Humboldt-Universitšt zu Berlin >> Wirtschaftswissenschaftliche Fakultšt


Subproject B11

Non- and Semiparametric Techniques for Euler Equations and Risk Measurement
Head of Project : Prof. Dr. Nikolaus Hautsch

+49 30 2093 5711


+49 30 2093 5712



Chair of Econometrics
School of Business and Economics
Humboldt-Universitšt zu Berlin
Unter den Linden 6
10099 Berlin, Germany






In this project we develop new econometric procedures for determining general cointegration type relationships of flexible functional form between stochastically nonstationary variables. Such methods allow in particular to shed new light on systematic open questions in two fundamentally different research fields of key Economic interest: Euler Equations and Foreign Exchange Markets. For our methods the form of the structural relation does not need to be pre-specified as linear or as of a certain parametric type but is non- or semiparametrically estimated from the data. Furthermore, the required framework of recurrent processes allows for very general data generating processes containing stochastically nonstationary processes such as unit and long memory processes, and all types of stationary processes. In particular the developed methods do not differ in form for stationary and nonstationary quantities, thus pretesting is not needed, avoiding the risk of misspecification. As nonparametric estimation in such a general setting requires large sample sizes especially when including several regressors, semiparametric methods are still flexible but improve on feasibility particularly for nonstationary data. Moreover, we aim at developing statistical testing procedures to assess the validity of existing parametric models.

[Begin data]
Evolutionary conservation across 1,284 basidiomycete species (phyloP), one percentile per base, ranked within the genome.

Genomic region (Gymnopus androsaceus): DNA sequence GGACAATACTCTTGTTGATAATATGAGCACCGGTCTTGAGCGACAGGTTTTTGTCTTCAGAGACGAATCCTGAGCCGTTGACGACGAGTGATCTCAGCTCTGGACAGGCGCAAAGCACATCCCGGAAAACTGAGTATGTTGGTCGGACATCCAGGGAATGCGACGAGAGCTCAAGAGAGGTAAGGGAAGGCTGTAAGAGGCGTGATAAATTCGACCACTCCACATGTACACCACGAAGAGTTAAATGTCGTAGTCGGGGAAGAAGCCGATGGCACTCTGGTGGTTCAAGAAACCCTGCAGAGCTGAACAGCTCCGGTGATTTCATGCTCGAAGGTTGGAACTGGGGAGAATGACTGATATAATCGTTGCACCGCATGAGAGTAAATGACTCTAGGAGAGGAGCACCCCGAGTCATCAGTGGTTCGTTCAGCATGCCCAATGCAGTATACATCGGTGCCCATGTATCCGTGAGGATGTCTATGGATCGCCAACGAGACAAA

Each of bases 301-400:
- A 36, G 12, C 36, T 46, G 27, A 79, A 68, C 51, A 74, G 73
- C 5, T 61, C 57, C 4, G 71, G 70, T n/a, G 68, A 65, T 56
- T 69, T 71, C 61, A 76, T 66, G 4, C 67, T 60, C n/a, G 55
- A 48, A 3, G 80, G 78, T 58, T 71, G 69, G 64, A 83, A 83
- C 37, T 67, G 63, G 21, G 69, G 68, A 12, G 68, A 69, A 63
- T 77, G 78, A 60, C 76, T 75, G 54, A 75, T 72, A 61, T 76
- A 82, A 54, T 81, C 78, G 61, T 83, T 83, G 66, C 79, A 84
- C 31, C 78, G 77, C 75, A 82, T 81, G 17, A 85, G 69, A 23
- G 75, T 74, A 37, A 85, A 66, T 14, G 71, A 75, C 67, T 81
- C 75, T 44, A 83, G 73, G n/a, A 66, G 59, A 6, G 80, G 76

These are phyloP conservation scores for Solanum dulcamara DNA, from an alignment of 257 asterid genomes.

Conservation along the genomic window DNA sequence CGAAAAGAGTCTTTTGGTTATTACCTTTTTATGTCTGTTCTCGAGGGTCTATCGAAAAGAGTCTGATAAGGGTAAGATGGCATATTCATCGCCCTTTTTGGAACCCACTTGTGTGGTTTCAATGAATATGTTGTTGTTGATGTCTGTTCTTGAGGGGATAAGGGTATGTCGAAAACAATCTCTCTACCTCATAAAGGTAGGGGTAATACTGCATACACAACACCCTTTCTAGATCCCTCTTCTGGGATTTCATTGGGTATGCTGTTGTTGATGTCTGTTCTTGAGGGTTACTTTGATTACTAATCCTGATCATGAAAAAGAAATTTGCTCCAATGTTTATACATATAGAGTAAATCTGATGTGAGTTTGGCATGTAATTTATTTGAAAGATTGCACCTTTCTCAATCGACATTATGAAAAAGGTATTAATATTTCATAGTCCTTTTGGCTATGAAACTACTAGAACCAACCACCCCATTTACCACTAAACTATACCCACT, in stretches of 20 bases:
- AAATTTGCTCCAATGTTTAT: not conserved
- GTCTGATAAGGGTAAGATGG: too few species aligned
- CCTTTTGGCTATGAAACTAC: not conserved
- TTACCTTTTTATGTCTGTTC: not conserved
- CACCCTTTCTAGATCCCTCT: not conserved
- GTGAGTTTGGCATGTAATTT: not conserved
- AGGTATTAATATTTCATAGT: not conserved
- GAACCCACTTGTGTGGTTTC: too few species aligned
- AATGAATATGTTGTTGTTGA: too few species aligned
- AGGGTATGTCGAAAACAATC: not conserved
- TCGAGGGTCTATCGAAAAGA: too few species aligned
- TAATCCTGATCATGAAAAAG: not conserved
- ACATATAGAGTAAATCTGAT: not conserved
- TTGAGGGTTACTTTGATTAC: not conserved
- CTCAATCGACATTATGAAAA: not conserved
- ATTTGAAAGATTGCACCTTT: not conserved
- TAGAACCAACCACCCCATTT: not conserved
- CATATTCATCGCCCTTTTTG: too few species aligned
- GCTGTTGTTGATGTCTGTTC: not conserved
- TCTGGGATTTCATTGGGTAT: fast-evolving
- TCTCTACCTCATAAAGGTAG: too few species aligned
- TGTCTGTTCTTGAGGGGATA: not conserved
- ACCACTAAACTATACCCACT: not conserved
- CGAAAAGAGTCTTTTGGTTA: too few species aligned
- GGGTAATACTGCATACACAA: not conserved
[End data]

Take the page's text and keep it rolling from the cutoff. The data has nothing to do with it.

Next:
The new methods allow for a new and general approach to nonparametric estimation of the Euler equations associated with dynamic utility maximization. We will obtain new insights on individual risk behaviour from a new look on consumption data using these techniques. In particular, the form of the marginal utility function can be estimated from the data, which was econometrically not possible before, but is of central interest for economic theory. We expect that the general model improves the practical performance of intertemporal optimization models providing a new understanding of some of the present puzzles.

With the availability of large high quality data sets and high frequency data on Foreign Exchange Markets, the new nonparametric techniques are ideal to provide new useful evidence on the true underlying structural model between different exchange rates and exchange rates and (macro)economic fundamentals. Besides that high frequency data might contain information not extracted so far, it is their sample size which permits to use fully nonparametric methods and therefore makes them especially appealing. Obtained results will improve our understanding of currency risk.

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